If you believe your dog has as much right to trick-or-treat as you do, then by all means head to Patterson Park on Saturday. Chances are, you'll have plenty of company.
A costumed dog contest is just one of the many canine-centric activities scheduled for the sixth annual BARCStoberfest, Baltimore's annual opportunity to go willingly to the dogs. There will also be smallest and largest dog competitions, lots of "look what your dog can do if only you train him right" demonstrations, even a face-off between the city's best tail-waggers.
But when all of that has to compete with a bunch of dogs dressed in tutus, frocks and beehive hairdos â€” well, it's easy to guess where most of the attention will be directed.
"Last year, somebody had their Chihuahua dressed up as one of the Big Boyz Bail Bonds pens, those yellow-and-pink pens you see all over town," event organizer Debra Rahl said with a chuckle. "People love to show off their dogs. It's amazing the time and effort people will put into the costumes."
Rahl is the programs manager for BARCS (Baltimore Animal Rescue & Care Shelter Inc.), the city's non-profit animal shelter. BARCStoberfest is the shelter's biggest annual fundraiser, and it appears to be gaining momentum: Last year's event raised more than $50,000, which was more than twice what it raised in 2008.
Much of that money is raised through the "Strut Your Mutt" walk, something of a mini walkathon in which dogs and their owners seek pledges for walking around the park. Whoever raises the most money, in addition to doing a service for dogs (and other pets) everywhere, will win a Caribbean cruise for two.
Rahl and her BARCS colleagues hope Baltimoreans' love for their dogs has only increased in the past year.
"We'd love to double it again this year," Rahl said of the group's fundraising goals.
That could very well depend on how many clothes hounds are out there, and how many of their owners are willing to fork over the $15 registration fee for the contest. Rahl is optimistic.
"People love to do things with their pets, especially with their dogs," she said.
Those owners too dignified to dress up their pooches needn't fear. The daylong festival is also holding a dog-owner lookalike contest.
"You know, if you look like your bulldog," Rahl said. "There's always somebody who does."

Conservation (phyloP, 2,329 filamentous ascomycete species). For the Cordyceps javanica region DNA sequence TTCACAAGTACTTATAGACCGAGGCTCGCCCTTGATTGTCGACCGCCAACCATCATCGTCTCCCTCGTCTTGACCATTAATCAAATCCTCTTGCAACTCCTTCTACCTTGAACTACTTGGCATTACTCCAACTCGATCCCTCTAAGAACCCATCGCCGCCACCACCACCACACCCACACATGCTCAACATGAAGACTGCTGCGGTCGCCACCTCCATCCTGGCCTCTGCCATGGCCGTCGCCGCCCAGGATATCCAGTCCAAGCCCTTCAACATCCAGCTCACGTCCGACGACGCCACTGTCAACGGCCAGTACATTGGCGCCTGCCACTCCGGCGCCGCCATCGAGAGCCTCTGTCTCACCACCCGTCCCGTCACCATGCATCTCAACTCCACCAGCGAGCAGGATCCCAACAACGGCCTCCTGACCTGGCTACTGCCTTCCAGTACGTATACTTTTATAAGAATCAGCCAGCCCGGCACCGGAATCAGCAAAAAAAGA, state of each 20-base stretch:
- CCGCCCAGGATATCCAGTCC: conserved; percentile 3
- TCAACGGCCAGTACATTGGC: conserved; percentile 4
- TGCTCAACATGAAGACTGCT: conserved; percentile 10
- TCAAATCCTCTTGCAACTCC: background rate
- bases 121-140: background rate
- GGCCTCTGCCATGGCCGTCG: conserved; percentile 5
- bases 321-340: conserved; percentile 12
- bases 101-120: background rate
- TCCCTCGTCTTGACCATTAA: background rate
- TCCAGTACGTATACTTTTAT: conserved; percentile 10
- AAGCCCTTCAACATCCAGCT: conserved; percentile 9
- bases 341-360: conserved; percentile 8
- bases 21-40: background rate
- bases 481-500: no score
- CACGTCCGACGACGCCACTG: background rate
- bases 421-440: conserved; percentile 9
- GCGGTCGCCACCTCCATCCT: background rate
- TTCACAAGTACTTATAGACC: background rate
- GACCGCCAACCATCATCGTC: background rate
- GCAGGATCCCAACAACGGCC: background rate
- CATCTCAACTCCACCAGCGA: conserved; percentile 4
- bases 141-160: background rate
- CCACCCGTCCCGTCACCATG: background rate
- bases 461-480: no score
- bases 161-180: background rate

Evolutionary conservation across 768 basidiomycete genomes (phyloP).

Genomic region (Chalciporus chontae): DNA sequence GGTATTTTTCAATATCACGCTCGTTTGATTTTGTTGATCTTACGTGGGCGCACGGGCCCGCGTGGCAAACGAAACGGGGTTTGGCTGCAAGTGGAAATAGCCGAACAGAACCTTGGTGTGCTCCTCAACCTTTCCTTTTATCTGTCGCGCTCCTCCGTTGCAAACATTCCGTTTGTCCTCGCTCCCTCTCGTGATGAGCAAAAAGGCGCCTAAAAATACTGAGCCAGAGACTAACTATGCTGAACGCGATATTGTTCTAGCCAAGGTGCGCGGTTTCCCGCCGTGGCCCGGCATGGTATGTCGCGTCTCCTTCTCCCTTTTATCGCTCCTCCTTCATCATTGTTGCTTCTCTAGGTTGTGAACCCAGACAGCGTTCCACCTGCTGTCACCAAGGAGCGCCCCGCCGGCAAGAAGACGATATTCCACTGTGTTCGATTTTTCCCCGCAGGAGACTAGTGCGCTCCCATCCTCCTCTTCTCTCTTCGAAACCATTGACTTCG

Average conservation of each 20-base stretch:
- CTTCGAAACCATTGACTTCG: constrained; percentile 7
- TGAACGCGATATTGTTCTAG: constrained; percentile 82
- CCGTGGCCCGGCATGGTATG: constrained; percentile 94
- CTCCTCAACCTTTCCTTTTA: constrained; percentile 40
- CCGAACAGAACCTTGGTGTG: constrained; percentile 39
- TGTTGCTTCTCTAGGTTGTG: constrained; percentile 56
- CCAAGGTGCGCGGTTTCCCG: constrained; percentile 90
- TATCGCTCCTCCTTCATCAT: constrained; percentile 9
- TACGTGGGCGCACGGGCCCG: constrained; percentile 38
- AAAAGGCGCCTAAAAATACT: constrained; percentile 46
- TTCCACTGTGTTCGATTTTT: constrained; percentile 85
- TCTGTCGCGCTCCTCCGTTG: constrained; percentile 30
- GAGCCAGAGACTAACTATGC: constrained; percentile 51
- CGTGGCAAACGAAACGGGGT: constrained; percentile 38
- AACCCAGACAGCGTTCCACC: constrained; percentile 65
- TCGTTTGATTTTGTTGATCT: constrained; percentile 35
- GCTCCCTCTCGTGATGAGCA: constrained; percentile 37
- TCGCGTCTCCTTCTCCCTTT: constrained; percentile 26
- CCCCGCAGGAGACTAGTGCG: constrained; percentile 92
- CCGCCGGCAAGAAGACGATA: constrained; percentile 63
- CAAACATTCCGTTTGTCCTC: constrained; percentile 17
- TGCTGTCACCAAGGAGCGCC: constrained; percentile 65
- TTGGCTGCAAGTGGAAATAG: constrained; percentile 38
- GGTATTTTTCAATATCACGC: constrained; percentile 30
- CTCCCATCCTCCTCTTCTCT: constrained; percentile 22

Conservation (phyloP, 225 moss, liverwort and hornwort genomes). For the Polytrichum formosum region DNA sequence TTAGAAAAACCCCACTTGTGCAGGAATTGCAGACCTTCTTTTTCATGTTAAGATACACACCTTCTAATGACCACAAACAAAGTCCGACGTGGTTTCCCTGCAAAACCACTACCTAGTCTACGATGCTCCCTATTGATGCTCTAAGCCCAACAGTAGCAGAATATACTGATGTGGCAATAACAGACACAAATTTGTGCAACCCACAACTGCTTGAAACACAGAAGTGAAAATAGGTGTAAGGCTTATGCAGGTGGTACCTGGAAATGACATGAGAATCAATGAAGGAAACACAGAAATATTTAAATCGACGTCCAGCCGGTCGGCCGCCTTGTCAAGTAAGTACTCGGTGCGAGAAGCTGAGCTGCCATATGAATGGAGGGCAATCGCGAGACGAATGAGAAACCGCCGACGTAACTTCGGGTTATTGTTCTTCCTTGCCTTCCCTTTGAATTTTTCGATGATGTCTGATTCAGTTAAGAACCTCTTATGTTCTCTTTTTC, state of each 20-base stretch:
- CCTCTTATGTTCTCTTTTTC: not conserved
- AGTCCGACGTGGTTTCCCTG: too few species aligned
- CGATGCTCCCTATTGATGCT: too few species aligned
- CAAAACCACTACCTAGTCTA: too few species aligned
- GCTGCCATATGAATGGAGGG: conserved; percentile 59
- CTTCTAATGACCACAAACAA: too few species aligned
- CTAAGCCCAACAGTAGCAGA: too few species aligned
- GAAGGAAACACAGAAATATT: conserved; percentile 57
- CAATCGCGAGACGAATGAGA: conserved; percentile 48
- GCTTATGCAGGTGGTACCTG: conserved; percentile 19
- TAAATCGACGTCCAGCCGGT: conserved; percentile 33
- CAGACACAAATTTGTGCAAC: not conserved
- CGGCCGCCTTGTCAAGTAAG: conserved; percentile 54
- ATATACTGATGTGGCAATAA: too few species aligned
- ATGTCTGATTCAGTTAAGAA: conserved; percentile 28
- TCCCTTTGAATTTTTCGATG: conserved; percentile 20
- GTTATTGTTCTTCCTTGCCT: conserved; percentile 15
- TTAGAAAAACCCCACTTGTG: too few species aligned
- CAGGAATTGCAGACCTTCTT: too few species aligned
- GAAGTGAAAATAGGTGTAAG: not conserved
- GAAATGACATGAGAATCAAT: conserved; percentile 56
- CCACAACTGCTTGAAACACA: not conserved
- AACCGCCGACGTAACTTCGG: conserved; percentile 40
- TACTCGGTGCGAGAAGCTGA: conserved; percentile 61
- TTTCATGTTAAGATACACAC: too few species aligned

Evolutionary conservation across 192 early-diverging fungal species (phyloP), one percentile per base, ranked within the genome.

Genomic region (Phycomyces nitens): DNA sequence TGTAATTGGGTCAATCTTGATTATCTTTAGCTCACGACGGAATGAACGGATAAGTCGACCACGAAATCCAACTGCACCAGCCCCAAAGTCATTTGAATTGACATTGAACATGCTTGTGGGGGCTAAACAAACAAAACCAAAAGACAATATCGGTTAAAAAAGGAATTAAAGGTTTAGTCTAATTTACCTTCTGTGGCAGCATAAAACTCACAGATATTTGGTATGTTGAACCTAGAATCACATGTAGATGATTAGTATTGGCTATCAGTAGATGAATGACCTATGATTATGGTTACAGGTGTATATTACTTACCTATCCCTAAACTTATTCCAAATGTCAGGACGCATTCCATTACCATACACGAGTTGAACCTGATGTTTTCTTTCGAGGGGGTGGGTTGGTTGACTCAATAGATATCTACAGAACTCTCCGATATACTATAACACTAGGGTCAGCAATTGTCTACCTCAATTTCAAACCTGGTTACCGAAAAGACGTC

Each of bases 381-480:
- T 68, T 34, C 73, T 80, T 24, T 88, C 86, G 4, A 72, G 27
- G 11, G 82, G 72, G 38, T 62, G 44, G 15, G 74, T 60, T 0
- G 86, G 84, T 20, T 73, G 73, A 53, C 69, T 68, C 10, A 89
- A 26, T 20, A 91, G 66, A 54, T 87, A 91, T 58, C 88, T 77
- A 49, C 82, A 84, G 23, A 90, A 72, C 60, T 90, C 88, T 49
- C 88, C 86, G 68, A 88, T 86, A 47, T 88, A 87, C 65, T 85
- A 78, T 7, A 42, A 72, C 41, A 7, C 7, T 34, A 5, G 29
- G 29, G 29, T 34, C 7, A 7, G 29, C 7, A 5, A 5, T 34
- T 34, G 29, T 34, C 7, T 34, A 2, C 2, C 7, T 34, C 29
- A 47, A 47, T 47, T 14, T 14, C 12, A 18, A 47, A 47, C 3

Obedience clubs will be on hand, demonstrating how perfectly the well-trained canine can comport itself and giving owners of uncontrollable mutts something to shoot for.
How well-trained will these dogs be? Many are therapy dogs, approved to spend time in nursing and convalescent homes. One of the tests, Rahl notes, involves putting food on the floor and walking past it with the dog, which must leave it alone.
Think about that for a second â€” a dog ignoring food within easy reach. It boggles the mind.
More than 100 vendors are expected to attend, offering items including food (for dog and master) and elaborate doggie beds. Rahl promises there will even be, for those not into dogs, a cat tent.
While all dogs are welcome, she adds, owners should know their dogs' limitations before bringing them to this canine convention. If your dog doesn't play well with others, it might be best left home.
"If we see a dog that looks like it's getting stressed out, or looks like it might be getting a little grumpy, we'll ask the owner to be a little more cautious," Rahl said. "Maybe it's time for that dog to go home."
Then again, if Rover looks good in a Spider-Man suit, bring him along. Just don't embarrass the pooch.
"Earlier this week, I had to force my Chihuahua into a frog costume for TV," Rahl said. "She just looked at me the whole time, like, 'What are you doing?'"
If you go
The 6th annual BARCStoberfest is set for 11 a.m.-4 p.m. Saturday at Patterson Park, at Lombard Street and South Patterson Park Avenue. Admission is free, though there is a charge for many events.Call 410-396-4695 or go to baltimoreanimalshelter.org.